This quote indicates that I was not the only one who was surprised. Since the news was not merely the fact that the suspect was identified or that this was a result of a 100% DNA match, but also the fact that the suspect was ‘white’ and ‘Frisian’. Following the media circus, I was indeed mesmerized by how the Frisian-ness of the suspect came to play a central role. Over the years in the Netherlands and beyond we have come to know the Marianne Vaatstra as a case that functioned as prism, highlighting xenophobia, racism and violence vis a vis the migrant Other (e.g. de Koning, 2012; Jong & M'charek, 2018; M'charek et al., 2020). This changed radically once the suspect was found, and gave way to a remarkable sense of consideration and care towards the community in the village where the suspect lives, towards his family and even towards the suspect himself: ‘the poor guy who lived all those years with this secret’. I was more than amazed about this response, especially in the light of the racism that has always been attached to the case. This care for the community kept resonating in my head, and over the years it had translated in questions about the issue of race and sameness. I should add here that I have grown attentive to sameness because of the Dutch situation. Ever since the 1990s we have witnessed a growing xenophobia coupled with rightwing nationalism and a naturalization of Dutchness (Geschiere, 2009; Mepschen et al., 2010; M’charek, 2010; van Reekum, 2014). But the Marianne Vaatstra in particular made me think about sameness in relation to race.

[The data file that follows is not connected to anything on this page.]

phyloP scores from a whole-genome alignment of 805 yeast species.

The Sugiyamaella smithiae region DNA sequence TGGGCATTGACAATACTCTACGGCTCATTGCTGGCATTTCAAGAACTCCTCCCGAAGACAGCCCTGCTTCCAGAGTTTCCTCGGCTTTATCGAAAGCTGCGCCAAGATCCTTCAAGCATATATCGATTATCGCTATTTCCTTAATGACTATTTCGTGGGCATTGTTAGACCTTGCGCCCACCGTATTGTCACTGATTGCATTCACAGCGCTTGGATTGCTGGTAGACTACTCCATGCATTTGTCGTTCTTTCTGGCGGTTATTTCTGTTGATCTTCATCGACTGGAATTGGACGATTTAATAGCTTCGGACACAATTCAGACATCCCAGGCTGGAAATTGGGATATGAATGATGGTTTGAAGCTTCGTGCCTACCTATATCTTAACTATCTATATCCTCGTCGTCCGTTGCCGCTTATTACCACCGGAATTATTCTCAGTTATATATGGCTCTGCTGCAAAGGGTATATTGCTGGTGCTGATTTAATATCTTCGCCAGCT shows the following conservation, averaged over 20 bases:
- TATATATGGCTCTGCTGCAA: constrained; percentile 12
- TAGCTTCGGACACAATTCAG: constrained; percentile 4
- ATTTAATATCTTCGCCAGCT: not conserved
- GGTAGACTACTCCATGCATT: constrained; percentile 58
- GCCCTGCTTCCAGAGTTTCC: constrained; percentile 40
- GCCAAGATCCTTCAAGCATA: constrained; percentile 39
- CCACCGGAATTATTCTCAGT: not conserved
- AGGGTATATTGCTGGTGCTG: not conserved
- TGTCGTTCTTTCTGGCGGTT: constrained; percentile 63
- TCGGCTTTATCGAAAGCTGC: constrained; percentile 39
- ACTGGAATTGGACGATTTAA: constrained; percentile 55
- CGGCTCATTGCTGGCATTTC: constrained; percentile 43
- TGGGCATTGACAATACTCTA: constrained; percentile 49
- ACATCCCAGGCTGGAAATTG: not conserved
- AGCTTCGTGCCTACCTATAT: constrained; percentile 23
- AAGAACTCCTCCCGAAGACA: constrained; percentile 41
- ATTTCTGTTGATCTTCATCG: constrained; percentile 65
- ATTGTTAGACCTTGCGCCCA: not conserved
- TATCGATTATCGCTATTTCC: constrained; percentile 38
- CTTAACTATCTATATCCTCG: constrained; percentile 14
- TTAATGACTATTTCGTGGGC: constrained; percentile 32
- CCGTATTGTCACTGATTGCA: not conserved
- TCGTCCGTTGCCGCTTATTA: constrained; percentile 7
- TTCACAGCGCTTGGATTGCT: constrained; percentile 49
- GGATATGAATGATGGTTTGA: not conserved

In this commentary I zoom in on this issue of sameness to tease out lessons about race. I wonder whether a focus om sameness rather than on difference could help us refine our analysis of race and how it is produced and sustained in practice. Since we are in the habit of thinking race in relation to difference this has contributed to the idea that differences are produced while sameness is given, a base line. Indeed, an emphasis on difference seems to suggest that in the context of race, differences are political while similarities, by contrast, are curiously apolitical. The production of sameness, resemblance and equivalence has thus received little attention in critical analyses. Here I suggest to switch focus from difference to sameness in order to better grasp the politics of different versions of racialization.